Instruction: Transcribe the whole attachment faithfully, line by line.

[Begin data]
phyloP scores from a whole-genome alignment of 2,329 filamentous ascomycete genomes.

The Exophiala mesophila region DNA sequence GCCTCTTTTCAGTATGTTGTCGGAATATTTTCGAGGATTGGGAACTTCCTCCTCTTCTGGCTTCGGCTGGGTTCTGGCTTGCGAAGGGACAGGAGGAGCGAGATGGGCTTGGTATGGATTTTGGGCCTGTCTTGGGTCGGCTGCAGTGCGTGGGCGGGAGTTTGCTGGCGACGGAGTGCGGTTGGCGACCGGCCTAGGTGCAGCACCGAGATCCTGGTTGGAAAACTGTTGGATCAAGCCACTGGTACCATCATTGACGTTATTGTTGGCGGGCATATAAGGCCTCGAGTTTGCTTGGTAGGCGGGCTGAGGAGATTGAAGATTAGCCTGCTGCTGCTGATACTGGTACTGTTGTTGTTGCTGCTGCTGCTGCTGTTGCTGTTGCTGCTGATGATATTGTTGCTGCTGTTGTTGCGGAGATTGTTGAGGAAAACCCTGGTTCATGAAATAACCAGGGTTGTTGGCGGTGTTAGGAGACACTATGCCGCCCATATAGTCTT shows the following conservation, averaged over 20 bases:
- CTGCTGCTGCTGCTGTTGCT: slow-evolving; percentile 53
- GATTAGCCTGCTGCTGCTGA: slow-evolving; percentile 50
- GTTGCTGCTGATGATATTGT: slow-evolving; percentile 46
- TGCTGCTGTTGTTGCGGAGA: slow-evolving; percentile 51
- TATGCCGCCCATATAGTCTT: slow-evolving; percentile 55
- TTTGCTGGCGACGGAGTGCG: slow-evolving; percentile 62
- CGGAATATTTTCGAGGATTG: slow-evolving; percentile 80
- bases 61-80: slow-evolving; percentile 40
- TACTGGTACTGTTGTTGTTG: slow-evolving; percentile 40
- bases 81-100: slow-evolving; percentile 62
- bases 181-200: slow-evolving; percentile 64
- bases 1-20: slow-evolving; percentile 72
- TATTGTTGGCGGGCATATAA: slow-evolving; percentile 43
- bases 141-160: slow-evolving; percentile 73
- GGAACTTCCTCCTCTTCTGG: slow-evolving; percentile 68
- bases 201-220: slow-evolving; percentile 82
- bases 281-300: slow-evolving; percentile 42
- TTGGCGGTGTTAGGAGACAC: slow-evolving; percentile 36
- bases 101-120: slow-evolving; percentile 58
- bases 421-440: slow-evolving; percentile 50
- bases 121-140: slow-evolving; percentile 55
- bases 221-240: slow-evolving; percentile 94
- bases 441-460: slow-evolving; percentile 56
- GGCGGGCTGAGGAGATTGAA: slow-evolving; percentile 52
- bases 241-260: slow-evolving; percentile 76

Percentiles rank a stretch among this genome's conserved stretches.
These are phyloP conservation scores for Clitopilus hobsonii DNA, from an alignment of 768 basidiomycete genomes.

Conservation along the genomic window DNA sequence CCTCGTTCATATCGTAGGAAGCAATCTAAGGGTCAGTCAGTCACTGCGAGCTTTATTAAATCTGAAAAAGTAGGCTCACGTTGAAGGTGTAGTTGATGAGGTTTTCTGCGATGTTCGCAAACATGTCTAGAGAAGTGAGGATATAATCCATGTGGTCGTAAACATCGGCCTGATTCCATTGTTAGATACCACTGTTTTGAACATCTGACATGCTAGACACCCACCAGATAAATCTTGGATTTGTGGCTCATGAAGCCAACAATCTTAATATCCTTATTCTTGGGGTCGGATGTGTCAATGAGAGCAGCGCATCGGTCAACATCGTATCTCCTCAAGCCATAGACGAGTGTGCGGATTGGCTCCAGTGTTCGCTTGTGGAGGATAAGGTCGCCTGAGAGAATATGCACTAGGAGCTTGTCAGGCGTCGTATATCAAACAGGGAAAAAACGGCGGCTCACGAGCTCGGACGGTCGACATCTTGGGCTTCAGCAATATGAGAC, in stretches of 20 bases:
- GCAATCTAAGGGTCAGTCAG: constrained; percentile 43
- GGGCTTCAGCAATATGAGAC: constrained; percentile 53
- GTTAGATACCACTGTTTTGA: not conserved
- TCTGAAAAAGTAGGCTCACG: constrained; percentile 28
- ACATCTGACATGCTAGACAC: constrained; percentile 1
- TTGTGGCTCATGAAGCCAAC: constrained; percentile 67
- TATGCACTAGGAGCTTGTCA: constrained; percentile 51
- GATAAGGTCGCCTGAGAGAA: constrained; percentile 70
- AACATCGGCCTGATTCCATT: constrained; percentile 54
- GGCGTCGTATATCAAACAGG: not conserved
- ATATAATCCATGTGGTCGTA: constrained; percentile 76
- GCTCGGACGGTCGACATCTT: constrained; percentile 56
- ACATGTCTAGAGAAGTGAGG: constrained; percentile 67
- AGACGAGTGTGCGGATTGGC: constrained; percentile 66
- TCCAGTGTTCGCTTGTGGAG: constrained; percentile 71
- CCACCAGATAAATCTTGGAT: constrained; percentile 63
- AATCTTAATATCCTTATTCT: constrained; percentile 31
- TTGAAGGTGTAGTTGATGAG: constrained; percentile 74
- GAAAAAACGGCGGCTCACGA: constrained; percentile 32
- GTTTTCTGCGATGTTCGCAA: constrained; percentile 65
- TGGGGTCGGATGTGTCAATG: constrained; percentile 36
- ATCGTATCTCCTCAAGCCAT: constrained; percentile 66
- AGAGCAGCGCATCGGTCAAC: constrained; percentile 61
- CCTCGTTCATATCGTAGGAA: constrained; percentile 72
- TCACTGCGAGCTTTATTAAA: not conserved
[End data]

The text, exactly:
phyloP scores from a whole-genome alignment of 2,329 filamentous ascomycete genomes.

The Exophiala mesophila region DNA sequence GCCTCTTTTCAGTATGTTGTCGGAATATTTTCGAGGATTGGGAACTTCCTCCTCTTCTGGCTTCGGCTGGGTTCTGGCTTGCGAAGGGACAGGAGGAGCGAGATGGGCTTGGTATGGATTTTGGGCCTGTCTTGGGTCGGCTGCAGTGCGTGGGCGGGAGTTTGCTGGCGACGGAGTGCGGTTGGCGACCGGCCTAGGTGCAGCACCGAGATCCTGGTTGGAAAACTGTTGGATCAAGCCACTGGTACCATCATTGACGTTATTGTTGGCGGGCATATAAGGCCTCGAGTTTGCTTGGTAGGCGGGCTGAGGAGATTGAAGATTAGCCTGCTGCTGCTGATACTGGTACTGTTGTTGTTGCTGCTGCTGCTGCTGTTGCTGTTGCTGCTGATGATATTGTTGCTGCTGTTGTTGCGGAGATTGTTGAGGAAAACCCTGGTTCATGAAATAACCAGGGTTGTTGGCGGTGTTAGGAGACACTATGCCGCCCATATAGTCTT shows the following conservation, averaged over 20 bases:
- CTGCTGCTGCTGCTGTTGCT: slow-evolving; percentile 53
- GATTAGCCTGCTGCTGCTGA: slow-evolving; percentile 50
- GTTGCTGCTGATGATATTGT: slow-evolving; percentile 46
- TGCTGCTGTTGTTGCGGAGA: slow-evolving; percentile 51
- TATGCCGCCCATATAGTCTT: slow-evolving; percentile 55
- TTTGCTGGCGACGGAGTGCG: slow-evolving; percentile 62
- CGGAATATTTTCGAGGATTG: slow-evolving; percentile 80
- bases 61-80: slow-evolving; percentile 40
- TACTGGTACTGTTGTTGTTG: slow-evolving; percentile 40
- bases 81-100: slow-evolving; percentile 62
- bases 181-200: slow-evolving; percentile 64
- bases 1-20: slow-evolving; percentile 72
- TATTGTTGGCGGGCATATAA: slow-evolving; percentile 43
- bases 141-160: slow-evolving; percentile 73
- GGAACTTCCTCCTCTTCTGG: slow-evolving; percentile 68
- bases 201-220: slow-evolving; percentile 82
- bases 281-300: slow-evolving; percentile 42
- TTGGCGGTGTTAGGAGACAC: slow-evolving; percentile 36
- bases 101-120: slow-evolving; percentile 58
- bases 421-440: slow-evolving; percentile 50
- bases 121-140: slow-evolving; percentile 55
- bases 221-240: slow-evolving; percentile 94
- bases 441-460: slow-evolving; percentile 56
- GGCGGGCTGAGGAGATTGAA: slow-evolving; percentile 52
- bases 241-260: slow-evolving; percentile 76

Percentiles rank a stretch among this genome's conserved stretches.
These are phyloP conservation scores for Clitopilus hobsonii DNA, from an alignment of 768 basidiomycete genomes.

Conservation along the genomic window DNA sequence CCTCGTTCATATCGTAGGAAGCAATCTAAGGGTCAGTCAGTCACTGCGAGCTTTATTAAATCTGAAAAAGTAGGCTCACGTTGAAGGTGTAGTTGATGAGGTTTTCTGCGATGTTCGCAAACATGTCTAGAGAAGTGAGGATATAATCCATGTGGTCGTAAACATCGGCCTGATTCCATTGTTAGATACCACTGTTTTGAACATCTGACATGCTAGACACCCACCAGATAAATCTTGGATTTGTGGCTCATGAAGCCAACAATCTTAATATCCTTATTCTTGGGGTCGGATGTGTCAATGAGAGCAGCGCATCGGTCAACATCGTATCTCCTCAAGCCATAGACGAGTGTGCGGATTGGCTCCAGTGTTCGCTTGTGGAGGATAAGGTCGCCTGAGAGAATATGCACTAGGAGCTTGTCAGGCGTCGTATATCAAACAGGGAAAAAACGGCGGCTCACGAGCTCGGACGGTCGACATCTTGGGCTTCAGCAATATGAGAC, in stretches of 20 bases:
- GCAATCTAAGGGTCAGTCAG: constrained; percentile 43
- GGGCTTCAGCAATATGAGAC: constrained; percentile 53
- GTTAGATACCACTGTTTTGA: not conserved
- TCTGAAAAAGTAGGCTCACG: constrained; percentile 28
- ACATCTGACATGCTAGACAC: constrained; percentile 1
- TTGTGGCTCATGAAGCCAAC: constrained; percentile 67
- TATGCACTAGGAGCTTGTCA: constrained; percentile 51
- GATAAGGTCGCCTGAGAGAA: constrained; percentile 70
- AACATCGGCCTGATTCCATT: constrained; percentile 54
- GGCGTCGTATATCAAACAGG: not conserved
- ATATAATCCATGTGGTCGTA: constrained; percentile 76
- GCTCGGACGGTCGACATCTT: constrained; percentile 56
- ACATGTCTAGAGAAGTGAGG: constrained; percentile 67
- AGACGAGTGTGCGGATTGGC: constrained; percentile 66
- TCCAGTGTTCGCTTGTGGAG: constrained; percentile 71
- CCACCAGATAAATCTTGGAT: constrained; percentile 63
- AATCTTAATATCCTTATTCT: constrained; percentile 31
- TTGAAGGTGTAGTTGATGAG: constrained; percentile 74
- GAAAAAACGGCGGCTCACGA: constrained; percentile 32
- GTTTTCTGCGATGTTCGCAA: constrained; percentile 65
- TGGGGTCGGATGTGTCAATG: constrained; percentile 36
- ATCGTATCTCCTCAAGCCAT: constrained; percentile 66
- AGAGCAGCGCATCGGTCAAC: constrained; percentile 61
- CCTCGTTCATATCGTAGGAA: constrained; percentile 72
- TCACTGCGAGCTTTATTAAA: not conserved